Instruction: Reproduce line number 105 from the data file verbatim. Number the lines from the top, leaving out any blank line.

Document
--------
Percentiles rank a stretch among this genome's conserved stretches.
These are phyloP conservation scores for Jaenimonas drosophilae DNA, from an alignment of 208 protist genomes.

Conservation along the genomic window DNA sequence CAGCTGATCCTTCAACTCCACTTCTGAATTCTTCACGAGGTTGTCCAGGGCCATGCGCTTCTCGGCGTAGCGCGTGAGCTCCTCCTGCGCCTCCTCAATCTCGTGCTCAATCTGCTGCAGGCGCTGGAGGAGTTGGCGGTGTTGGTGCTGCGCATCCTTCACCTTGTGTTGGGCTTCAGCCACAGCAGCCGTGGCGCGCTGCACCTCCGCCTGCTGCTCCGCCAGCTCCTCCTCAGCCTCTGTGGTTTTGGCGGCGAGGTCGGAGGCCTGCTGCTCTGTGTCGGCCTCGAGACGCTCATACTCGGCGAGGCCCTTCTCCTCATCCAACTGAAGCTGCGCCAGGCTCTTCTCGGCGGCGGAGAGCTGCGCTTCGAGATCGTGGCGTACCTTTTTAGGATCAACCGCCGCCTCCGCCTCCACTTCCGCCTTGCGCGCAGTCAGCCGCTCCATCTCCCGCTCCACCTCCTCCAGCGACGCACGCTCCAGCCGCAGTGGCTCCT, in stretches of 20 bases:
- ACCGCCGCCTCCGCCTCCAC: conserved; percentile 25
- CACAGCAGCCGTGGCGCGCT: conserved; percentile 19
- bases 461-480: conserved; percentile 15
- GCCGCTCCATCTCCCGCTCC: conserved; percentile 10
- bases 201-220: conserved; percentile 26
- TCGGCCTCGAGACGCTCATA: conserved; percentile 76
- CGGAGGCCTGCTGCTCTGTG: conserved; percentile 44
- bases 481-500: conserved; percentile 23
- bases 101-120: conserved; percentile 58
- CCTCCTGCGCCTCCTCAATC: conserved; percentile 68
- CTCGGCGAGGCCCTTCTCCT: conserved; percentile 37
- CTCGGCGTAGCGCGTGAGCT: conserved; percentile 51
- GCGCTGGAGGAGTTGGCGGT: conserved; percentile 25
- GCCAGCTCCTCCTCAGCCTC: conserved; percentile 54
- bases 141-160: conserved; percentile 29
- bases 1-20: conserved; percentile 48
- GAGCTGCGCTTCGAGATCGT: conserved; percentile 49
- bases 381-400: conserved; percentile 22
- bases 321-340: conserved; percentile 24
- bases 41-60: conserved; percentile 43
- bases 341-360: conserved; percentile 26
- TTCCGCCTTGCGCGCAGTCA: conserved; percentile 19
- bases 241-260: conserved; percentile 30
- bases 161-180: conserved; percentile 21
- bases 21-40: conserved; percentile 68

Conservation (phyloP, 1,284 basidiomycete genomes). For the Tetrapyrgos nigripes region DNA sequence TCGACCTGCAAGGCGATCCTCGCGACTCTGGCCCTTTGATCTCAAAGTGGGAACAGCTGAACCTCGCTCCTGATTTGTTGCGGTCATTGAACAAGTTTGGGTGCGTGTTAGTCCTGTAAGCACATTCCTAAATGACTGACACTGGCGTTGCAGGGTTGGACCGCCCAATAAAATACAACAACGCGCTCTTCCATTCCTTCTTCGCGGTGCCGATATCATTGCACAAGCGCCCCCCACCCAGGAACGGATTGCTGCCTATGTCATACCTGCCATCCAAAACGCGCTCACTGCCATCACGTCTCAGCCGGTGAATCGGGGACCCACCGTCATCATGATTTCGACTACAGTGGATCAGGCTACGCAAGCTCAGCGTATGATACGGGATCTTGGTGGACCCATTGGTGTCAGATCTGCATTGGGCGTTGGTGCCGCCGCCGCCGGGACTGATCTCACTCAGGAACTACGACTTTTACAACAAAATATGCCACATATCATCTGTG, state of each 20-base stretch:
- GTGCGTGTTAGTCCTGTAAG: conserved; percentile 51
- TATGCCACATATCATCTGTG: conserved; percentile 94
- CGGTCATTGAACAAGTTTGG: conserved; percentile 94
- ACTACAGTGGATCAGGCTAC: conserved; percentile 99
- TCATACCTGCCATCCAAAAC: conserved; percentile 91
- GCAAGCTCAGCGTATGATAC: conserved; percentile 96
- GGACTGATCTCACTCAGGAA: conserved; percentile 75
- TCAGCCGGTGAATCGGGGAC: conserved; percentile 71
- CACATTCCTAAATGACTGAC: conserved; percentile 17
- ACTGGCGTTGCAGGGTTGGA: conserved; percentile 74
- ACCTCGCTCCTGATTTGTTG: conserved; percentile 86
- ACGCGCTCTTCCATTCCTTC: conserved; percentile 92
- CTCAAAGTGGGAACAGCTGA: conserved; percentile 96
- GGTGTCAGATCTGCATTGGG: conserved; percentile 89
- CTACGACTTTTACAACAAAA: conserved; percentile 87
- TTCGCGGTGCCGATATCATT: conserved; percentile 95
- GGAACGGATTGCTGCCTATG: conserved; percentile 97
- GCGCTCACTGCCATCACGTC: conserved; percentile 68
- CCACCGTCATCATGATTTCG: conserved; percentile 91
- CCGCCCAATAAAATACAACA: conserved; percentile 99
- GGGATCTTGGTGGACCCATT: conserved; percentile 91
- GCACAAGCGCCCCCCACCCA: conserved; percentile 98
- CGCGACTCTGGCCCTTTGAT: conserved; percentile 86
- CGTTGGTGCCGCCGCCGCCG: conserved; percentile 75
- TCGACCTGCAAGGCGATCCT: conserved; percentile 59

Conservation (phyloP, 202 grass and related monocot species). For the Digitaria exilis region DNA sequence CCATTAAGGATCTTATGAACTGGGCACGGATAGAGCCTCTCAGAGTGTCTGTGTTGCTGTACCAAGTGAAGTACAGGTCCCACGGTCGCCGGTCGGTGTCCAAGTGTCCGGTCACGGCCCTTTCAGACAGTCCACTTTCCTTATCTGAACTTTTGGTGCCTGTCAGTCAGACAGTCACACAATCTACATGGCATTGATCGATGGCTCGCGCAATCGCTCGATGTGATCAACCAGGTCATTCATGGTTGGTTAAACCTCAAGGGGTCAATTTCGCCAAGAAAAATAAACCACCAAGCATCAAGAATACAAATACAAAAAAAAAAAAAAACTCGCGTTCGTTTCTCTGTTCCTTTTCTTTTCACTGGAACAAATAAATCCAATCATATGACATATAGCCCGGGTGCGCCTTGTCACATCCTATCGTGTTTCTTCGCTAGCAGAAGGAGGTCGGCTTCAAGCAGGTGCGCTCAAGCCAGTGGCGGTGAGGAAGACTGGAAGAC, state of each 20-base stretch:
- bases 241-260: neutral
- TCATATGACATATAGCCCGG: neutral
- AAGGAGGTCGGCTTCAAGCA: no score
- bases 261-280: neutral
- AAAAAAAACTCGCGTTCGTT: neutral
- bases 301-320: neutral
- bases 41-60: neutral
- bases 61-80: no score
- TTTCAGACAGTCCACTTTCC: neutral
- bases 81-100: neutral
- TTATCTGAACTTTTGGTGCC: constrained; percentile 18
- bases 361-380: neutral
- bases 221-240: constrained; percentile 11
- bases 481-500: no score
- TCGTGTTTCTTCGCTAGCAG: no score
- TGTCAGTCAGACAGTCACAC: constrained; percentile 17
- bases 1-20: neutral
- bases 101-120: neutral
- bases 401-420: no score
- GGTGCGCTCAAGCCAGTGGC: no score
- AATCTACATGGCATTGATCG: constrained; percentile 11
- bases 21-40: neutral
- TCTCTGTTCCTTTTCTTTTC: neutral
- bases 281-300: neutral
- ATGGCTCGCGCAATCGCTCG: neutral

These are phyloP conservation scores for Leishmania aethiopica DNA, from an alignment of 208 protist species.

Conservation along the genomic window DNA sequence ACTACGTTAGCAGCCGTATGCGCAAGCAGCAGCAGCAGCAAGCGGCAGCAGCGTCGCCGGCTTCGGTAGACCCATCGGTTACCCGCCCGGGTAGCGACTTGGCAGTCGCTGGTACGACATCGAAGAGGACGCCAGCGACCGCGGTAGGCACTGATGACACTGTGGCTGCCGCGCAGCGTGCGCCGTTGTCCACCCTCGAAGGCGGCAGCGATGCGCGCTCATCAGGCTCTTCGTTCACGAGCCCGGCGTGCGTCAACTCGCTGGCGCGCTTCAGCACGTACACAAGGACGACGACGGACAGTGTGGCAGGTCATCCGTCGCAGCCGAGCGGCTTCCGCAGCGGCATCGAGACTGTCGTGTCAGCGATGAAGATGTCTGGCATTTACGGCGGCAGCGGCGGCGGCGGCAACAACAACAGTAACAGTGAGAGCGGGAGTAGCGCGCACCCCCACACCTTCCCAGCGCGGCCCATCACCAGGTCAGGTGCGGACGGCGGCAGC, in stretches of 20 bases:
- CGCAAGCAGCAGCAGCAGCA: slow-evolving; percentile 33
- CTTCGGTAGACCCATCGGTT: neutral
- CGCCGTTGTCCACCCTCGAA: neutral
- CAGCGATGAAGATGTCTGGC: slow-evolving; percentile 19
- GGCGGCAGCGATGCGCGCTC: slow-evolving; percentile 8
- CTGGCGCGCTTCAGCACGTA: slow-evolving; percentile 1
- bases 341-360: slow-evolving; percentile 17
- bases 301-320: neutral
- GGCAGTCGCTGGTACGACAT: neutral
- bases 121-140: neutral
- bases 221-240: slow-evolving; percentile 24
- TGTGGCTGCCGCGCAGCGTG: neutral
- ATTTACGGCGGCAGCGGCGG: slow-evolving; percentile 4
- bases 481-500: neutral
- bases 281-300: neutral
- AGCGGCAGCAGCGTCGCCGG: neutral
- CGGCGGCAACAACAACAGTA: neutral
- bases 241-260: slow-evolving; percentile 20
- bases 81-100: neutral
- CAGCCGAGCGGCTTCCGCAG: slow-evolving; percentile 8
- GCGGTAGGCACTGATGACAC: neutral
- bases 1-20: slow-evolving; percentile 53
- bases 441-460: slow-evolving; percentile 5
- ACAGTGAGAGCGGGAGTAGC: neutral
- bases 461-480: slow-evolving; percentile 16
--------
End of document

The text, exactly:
- bases 441-460: slow-evolving; percentile 5